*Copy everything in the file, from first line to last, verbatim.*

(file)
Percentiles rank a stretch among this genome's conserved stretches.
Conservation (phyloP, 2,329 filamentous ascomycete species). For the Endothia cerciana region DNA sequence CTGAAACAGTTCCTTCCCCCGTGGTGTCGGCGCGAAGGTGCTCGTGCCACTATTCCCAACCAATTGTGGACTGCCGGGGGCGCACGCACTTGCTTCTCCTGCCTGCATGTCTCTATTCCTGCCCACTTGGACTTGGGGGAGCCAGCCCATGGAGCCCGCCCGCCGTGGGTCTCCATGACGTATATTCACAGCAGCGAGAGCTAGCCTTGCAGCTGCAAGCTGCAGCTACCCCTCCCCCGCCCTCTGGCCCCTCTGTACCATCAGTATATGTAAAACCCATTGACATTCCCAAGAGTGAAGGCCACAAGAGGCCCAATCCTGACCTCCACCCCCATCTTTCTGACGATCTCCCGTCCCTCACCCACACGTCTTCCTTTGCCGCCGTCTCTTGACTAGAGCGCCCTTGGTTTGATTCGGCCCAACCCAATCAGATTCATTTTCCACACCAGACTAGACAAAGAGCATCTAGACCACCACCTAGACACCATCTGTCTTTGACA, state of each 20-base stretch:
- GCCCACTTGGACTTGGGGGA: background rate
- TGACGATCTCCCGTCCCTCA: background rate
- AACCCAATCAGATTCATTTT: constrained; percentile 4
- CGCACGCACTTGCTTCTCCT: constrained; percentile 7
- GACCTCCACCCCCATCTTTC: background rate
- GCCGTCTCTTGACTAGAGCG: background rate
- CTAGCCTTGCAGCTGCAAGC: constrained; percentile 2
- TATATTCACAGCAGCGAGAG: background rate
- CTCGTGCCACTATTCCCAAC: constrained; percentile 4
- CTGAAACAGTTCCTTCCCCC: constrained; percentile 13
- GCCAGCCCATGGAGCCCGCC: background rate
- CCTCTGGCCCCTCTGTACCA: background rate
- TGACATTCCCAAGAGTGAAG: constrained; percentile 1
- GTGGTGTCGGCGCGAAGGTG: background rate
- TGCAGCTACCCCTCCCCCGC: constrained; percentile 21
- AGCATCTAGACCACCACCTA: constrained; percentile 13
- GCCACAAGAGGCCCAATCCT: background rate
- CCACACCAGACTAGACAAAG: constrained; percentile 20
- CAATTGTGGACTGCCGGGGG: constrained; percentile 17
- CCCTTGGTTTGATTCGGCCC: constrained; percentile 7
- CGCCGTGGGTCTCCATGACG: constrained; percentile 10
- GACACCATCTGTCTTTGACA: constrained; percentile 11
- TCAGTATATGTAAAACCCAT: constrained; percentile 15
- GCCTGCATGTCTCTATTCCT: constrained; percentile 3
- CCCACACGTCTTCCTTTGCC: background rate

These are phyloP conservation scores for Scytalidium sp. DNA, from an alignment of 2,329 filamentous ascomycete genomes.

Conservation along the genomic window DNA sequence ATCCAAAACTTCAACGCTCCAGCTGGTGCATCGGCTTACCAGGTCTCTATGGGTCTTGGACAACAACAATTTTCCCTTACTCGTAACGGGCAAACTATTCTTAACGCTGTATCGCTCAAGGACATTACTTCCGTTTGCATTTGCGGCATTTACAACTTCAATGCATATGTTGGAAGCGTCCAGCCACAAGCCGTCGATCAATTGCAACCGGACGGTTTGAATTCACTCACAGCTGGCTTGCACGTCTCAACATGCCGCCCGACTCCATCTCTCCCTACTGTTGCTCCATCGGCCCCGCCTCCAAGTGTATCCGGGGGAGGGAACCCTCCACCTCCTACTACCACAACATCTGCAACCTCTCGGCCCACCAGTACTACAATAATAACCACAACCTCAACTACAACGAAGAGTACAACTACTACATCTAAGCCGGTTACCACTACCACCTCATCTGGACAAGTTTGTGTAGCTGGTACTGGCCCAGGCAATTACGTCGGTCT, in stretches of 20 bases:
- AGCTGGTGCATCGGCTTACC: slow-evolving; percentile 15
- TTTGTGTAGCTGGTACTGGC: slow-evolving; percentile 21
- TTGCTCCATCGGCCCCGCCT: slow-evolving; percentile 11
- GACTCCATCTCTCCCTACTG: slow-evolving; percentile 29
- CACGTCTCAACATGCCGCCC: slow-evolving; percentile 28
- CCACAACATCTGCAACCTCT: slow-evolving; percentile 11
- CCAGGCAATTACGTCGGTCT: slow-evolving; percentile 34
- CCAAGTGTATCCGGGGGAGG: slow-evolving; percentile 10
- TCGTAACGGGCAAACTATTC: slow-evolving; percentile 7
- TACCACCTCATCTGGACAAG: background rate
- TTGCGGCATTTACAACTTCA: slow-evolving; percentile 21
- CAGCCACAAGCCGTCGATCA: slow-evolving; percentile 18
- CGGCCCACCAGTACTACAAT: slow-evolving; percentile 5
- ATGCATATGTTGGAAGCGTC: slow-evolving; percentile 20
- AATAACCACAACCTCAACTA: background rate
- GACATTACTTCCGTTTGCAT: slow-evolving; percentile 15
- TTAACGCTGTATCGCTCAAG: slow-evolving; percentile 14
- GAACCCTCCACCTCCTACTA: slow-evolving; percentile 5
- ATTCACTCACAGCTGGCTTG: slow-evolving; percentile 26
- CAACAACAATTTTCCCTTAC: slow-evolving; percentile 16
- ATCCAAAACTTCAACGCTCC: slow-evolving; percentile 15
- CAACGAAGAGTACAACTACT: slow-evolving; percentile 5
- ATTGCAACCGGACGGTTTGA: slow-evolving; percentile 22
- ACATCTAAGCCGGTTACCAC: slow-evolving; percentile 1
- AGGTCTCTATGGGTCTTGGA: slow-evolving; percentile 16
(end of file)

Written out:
Percentiles rank a stretch among this genome's conserved stretches.
Conservation (phyloP, 2,329 filamentous ascomycete species). For the Endothia cerciana region DNA sequence CTGAAACAGTTCCTTCCCCCGTGGTGTCGGCGCGAAGGTGCTCGTGCCACTATTCCCAACCAATTGTGGACTGCCGGGGGCGCACGCACTTGCTTCTCCTGCCTGCATGTCTCTATTCCTGCCCACTTGGACTTGGGGGAGCCAGCCCATGGAGCCCGCCCGCCGTGGGTCTCCATGACGTATATTCACAGCAGCGAGAGCTAGCCTTGCAGCTGCAAGCTGCAGCTACCCCTCCCCCGCCCTCTGGCCCCTCTGTACCATCAGTATATGTAAAACCCATTGACATTCCCAAGAGTGAAGGCCACAAGAGGCCCAATCCTGACCTCCACCCCCATCTTTCTGACGATCTCCCGTCCCTCACCCACACGTCTTCCTTTGCCGCCGTCTCTTGACTAGAGCGCCCTTGGTTTGATTCGGCCCAACCCAATCAGATTCATTTTCCACACCAGACTAGACAAAGAGCATCTAGACCACCACCTAGACACCATCTGTCTTTGACA, state of each 20-base stretch:
- GCCCACTTGGACTTGGGGGA: background rate
- TGACGATCTCCCGTCCCTCA: background rate
- AACCCAATCAGATTCATTTT: constrained; percentile 4
- CGCACGCACTTGCTTCTCCT: constrained; percentile 7
- GACCTCCACCCCCATCTTTC: background rate
- GCCGTCTCTTGACTAGAGCG: background rate
- CTAGCCTTGCAGCTGCAAGC: constrained; percentile 2
- TATATTCACAGCAGCGAGAG: background rate
- CTCGTGCCACTATTCCCAAC: constrained; percentile 4
- CTGAAACAGTTCCTTCCCCC: constrained; percentile 13
- GCCAGCCCATGGAGCCCGCC: background rate
- CCTCTGGCCCCTCTGTACCA: background rate
- TGACATTCCCAAGAGTGAAG: constrained; percentile 1
- GTGGTGTCGGCGCGAAGGTG: background rate
- TGCAGCTACCCCTCCCCCGC: constrained; percentile 21
- AGCATCTAGACCACCACCTA: constrained; percentile 13
- GCCACAAGAGGCCCAATCCT: background rate
- CCACACCAGACTAGACAAAG: constrained; percentile 20
- CAATTGTGGACTGCCGGGGG: constrained; percentile 17
- CCCTTGGTTTGATTCGGCCC: constrained; percentile 7
- CGCCGTGGGTCTCCATGACG: constrained; percentile 10
- GACACCATCTGTCTTTGACA: constrained; percentile 11
- TCAGTATATGTAAAACCCAT: constrained; percentile 15
- GCCTGCATGTCTCTATTCCT: constrained; percentile 3
- CCCACACGTCTTCCTTTGCC: background rate

These are phyloP conservation scores for Scytalidium sp. DNA, from an alignment of 2,329 filamentous ascomycete genomes.

Conservation along the genomic window DNA sequence ATCCAAAACTTCAACGCTCCAGCTGGTGCATCGGCTTACCAGGTCTCTATGGGTCTTGGACAACAACAATTTTCCCTTACTCGTAACGGGCAAACTATTCTTAACGCTGTATCGCTCAAGGACATTACTTCCGTTTGCATTTGCGGCATTTACAACTTCAATGCATATGTTGGAAGCGTCCAGCCACAAGCCGTCGATCAATTGCAACCGGACGGTTTGAATTCACTCACAGCTGGCTTGCACGTCTCAACATGCCGCCCGACTCCATCTCTCCCTACTGTTGCTCCATCGGCCCCGCCTCCAAGTGTATCCGGGGGAGGGAACCCTCCACCTCCTACTACCACAACATCTGCAACCTCTCGGCCCACCAGTACTACAATAATAACCACAACCTCAACTACAACGAAGAGTACAACTACTACATCTAAGCCGGTTACCACTACCACCTCATCTGGACAAGTTTGTGTAGCTGGTACTGGCCCAGGCAATTACGTCGGTCT, in stretches of 20 bases:
- AGCTGGTGCATCGGCTTACC: slow-evolving; percentile 15
- TTTGTGTAGCTGGTACTGGC: slow-evolving; percentile 21
- TTGCTCCATCGGCCCCGCCT: slow-evolving; percentile 11
- GACTCCATCTCTCCCTACTG: slow-evolving; percentile 29
- CACGTCTCAACATGCCGCCC: slow-evolving; percentile 28
- CCACAACATCTGCAACCTCT: slow-evolving; percentile 11
- CCAGGCAATTACGTCGGTCT: slow-evolving; percentile 34
- CCAAGTGTATCCGGGGGAGG: slow-evolving; percentile 10
- TCGTAACGGGCAAACTATTC: slow-evolving; percentile 7
- TACCACCTCATCTGGACAAG: background rate
- TTGCGGCATTTACAACTTCA: slow-evolving; percentile 21
- CAGCCACAAGCCGTCGATCA: slow-evolving; percentile 18
- CGGCCCACCAGTACTACAAT: slow-evolving; percentile 5
- ATGCATATGTTGGAAGCGTC: slow-evolving; percentile 20
- AATAACCACAACCTCAACTA: background rate
- GACATTACTTCCGTTTGCAT: slow-evolving; percentile 15
- TTAACGCTGTATCGCTCAAG: slow-evolving; percentile 14
- GAACCCTCCACCTCCTACTA: slow-evolving; percentile 5
- ATTCACTCACAGCTGGCTTG: slow-evolving; percentile 26
- CAACAACAATTTTCCCTTAC: slow-evolving; percentile 16
- ATCCAAAACTTCAACGCTCC: slow-evolving; percentile 15
- CAACGAAGAGTACAACTACT: slow-evolving; percentile 5
- ATTGCAACCGGACGGTTTGA: slow-evolving; percentile 22
- ACATCTAAGCCGGTTACCAC: slow-evolving; percentile 1
- AGGTCTCTATGGGTCTTGGA: slow-evolving; percentile 16